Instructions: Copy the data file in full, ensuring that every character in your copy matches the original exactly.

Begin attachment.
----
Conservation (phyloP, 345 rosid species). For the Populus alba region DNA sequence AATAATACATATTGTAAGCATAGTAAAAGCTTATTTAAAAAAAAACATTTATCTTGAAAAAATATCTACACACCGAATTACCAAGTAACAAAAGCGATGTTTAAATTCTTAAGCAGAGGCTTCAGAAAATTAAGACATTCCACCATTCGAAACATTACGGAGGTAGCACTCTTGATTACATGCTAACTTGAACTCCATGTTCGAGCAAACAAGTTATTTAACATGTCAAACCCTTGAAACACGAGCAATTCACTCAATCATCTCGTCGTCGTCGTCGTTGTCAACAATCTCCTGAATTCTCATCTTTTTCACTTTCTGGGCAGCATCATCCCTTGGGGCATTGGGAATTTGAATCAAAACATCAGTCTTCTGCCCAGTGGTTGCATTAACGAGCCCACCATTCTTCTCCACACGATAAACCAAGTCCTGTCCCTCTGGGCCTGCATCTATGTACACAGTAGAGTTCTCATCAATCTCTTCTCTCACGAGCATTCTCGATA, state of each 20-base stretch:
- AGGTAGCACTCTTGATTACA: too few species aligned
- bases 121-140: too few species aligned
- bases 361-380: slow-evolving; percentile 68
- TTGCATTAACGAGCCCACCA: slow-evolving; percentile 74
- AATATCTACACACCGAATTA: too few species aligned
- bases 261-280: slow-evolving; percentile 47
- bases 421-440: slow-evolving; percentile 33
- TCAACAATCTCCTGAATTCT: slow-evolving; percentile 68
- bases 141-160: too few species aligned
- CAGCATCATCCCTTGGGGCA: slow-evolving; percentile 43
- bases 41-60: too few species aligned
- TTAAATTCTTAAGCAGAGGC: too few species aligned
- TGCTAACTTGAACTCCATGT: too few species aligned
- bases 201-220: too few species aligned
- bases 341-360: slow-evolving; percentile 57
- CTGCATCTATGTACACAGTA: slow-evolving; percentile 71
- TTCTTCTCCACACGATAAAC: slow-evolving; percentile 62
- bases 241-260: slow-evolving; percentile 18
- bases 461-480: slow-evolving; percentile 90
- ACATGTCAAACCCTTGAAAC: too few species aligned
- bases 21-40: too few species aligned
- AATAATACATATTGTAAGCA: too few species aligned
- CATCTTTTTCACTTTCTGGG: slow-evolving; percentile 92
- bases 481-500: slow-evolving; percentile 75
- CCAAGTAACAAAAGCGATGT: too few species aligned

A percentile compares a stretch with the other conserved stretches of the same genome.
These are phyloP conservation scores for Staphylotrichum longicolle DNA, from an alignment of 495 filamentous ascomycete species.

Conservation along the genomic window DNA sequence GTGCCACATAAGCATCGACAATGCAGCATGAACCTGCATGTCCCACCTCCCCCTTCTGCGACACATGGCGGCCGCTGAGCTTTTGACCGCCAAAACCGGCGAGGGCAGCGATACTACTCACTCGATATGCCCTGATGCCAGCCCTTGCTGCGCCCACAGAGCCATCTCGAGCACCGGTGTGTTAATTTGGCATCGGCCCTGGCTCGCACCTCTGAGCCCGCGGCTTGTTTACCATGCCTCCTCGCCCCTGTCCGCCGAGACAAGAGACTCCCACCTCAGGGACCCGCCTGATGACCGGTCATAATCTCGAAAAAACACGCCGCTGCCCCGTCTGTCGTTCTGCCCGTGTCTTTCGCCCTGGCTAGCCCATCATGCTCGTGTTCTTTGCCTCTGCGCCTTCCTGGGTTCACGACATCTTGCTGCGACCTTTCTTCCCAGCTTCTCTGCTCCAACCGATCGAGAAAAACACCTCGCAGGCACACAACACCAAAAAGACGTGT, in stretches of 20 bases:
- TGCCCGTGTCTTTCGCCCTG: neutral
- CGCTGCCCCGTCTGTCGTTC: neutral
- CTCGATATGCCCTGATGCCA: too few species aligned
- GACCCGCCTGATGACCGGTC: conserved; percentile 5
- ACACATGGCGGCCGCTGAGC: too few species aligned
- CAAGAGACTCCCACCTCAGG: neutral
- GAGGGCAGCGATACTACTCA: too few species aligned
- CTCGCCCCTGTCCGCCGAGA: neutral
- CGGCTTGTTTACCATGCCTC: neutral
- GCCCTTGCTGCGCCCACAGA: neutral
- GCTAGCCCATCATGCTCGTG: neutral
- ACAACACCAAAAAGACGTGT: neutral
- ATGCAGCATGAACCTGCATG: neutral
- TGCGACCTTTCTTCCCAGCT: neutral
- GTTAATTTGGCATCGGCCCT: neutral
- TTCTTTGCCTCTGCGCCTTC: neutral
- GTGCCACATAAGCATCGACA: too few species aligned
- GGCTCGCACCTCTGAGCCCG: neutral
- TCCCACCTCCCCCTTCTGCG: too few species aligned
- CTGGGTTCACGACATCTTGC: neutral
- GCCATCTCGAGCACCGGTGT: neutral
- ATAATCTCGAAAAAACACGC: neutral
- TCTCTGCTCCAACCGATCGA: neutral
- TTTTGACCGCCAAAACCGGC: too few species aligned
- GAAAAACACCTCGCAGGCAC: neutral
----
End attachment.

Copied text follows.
Conservation (phyloP, 345 rosid species). For the Populus alba region DNA sequence AATAATACATATTGTAAGCATAGTAAAAGCTTATTTAAAAAAAAACATTTATCTTGAAAAAATATCTACACACCGAATTACCAAGTAACAAAAGCGATGTTTAAATTCTTAAGCAGAGGCTTCAGAAAATTAAGACATTCCACCATTCGAAACATTACGGAGGTAGCACTCTTGATTACATGCTAACTTGAACTCCATGTTCGAGCAAACAAGTTATTTAACATGTCAAACCCTTGAAACACGAGCAATTCACTCAATCATCTCGTCGTCGTCGTCGTTGTCAACAATCTCCTGAATTCTCATCTTTTTCACTTTCTGGGCAGCATCATCCCTTGGGGCATTGGGAATTTGAATCAAAACATCAGTCTTCTGCCCAGTGGTTGCATTAACGAGCCCACCATTCTTCTCCACACGATAAACCAAGTCCTGTCCCTCTGGGCCTGCATCTATGTACACAGTAGAGTTCTCATCAATCTCTTCTCTCACGAGCATTCTCGATA, state of each 20-base stretch:
- AGGTAGCACTCTTGATTACA: too few species aligned
- bases 121-140: too few species aligned
- bases 361-380: slow-evolving; percentile 68
- TTGCATTAACGAGCCCACCA: slow-evolving; percentile 74
- AATATCTACACACCGAATTA: too few species aligned
- bases 261-280: slow-evolving; percentile 47
- bases 421-440: slow-evolving; percentile 33
- TCAACAATCTCCTGAATTCT: slow-evolving; percentile 68
- bases 141-160: too few species aligned
- CAGCATCATCCCTTGGGGCA: slow-evolving; percentile 43
- bases 41-60: too few species aligned
- TTAAATTCTTAAGCAGAGGC: too few species aligned
- TGCTAACTTGAACTCCATGT: too few species aligned
- bases 201-220: too few species aligned
- bases 341-360: slow-evolving; percentile 57
- CTGCATCTATGTACACAGTA: slow-evolving; percentile 71
- TTCTTCTCCACACGATAAAC: slow-evolving; percentile 62
- bases 241-260: slow-evolving; percentile 18
- bases 461-480: slow-evolving; percentile 90
- ACATGTCAAACCCTTGAAAC: too few species aligned
- bases 21-40: too few species aligned
- AATAATACATATTGTAAGCA: too few species aligned
- CATCTTTTTCACTTTCTGGG: slow-evolving; percentile 92
- bases 481-500: slow-evolving; percentile 75
- CCAAGTAACAAAAGCGATGT: too few species aligned

A percentile compares a stretch with the other conserved stretches of the same genome.
These are phyloP conservation scores for Staphylotrichum longicolle DNA, from an alignment of 495 filamentous ascomycete species.

Conservation along the genomic window DNA sequence GTGCCACATAAGCATCGACAATGCAGCATGAACCTGCATGTCCCACCTCCCCCTTCTGCGACACATGGCGGCCGCTGAGCTTTTGACCGCCAAAACCGGCGAGGGCAGCGATACTACTCACTCGATATGCCCTGATGCCAGCCCTTGCTGCGCCCACAGAGCCATCTCGAGCACCGGTGTGTTAATTTGGCATCGGCCCTGGCTCGCACCTCTGAGCCCGCGGCTTGTTTACCATGCCTCCTCGCCCCTGTCCGCCGAGACAAGAGACTCCCACCTCAGGGACCCGCCTGATGACCGGTCATAATCTCGAAAAAACACGCCGCTGCCCCGTCTGTCGTTCTGCCCGTGTCTTTCGCCCTGGCTAGCCCATCATGCTCGTGTTCTTTGCCTCTGCGCCTTCCTGGGTTCACGACATCTTGCTGCGACCTTTCTTCCCAGCTTCTCTGCTCCAACCGATCGAGAAAAACACCTCGCAGGCACACAACACCAAAAAGACGTGT, in stretches of 20 bases:
- TGCCCGTGTCTTTCGCCCTG: neutral
- CGCTGCCCCGTCTGTCGTTC: neutral
- CTCGATATGCCCTGATGCCA: too few species aligned
- GACCCGCCTGATGACCGGTC: conserved; percentile 5
- ACACATGGCGGCCGCTGAGC: too few species aligned
- CAAGAGACTCCCACCTCAGG: neutral
- GAGGGCAGCGATACTACTCA: too few species aligned
- CTCGCCCCTGTCCGCCGAGA: neutral
- CGGCTTGTTTACCATGCCTC: neutral
- GCCCTTGCTGCGCCCACAGA: neutral
- GCTAGCCCATCATGCTCGTG: neutral
- ACAACACCAAAAAGACGTGT: neutral
- ATGCAGCATGAACCTGCATG: neutral
- TGCGACCTTTCTTCCCAGCT: neutral
- GTTAATTTGGCATCGGCCCT: neutral
- TTCTTTGCCTCTGCGCCTTC: neutral
- GTGCCACATAAGCATCGACA: too few species aligned
- GGCTCGCACCTCTGAGCCCG: neutral
- TCCCACCTCCCCCTTCTGCG: too few species aligned
- CTGGGTTCACGACATCTTGC: neutral
- GCCATCTCGAGCACCGGTGT: neutral
- ATAATCTCGAAAAAACACGC: neutral
- TCTCTGCTCCAACCGATCGA: neutral
- TTTTGACCGCCAAAACCGGC: too few species aligned
- GAAAAACACCTCGCAGGCAC: neutral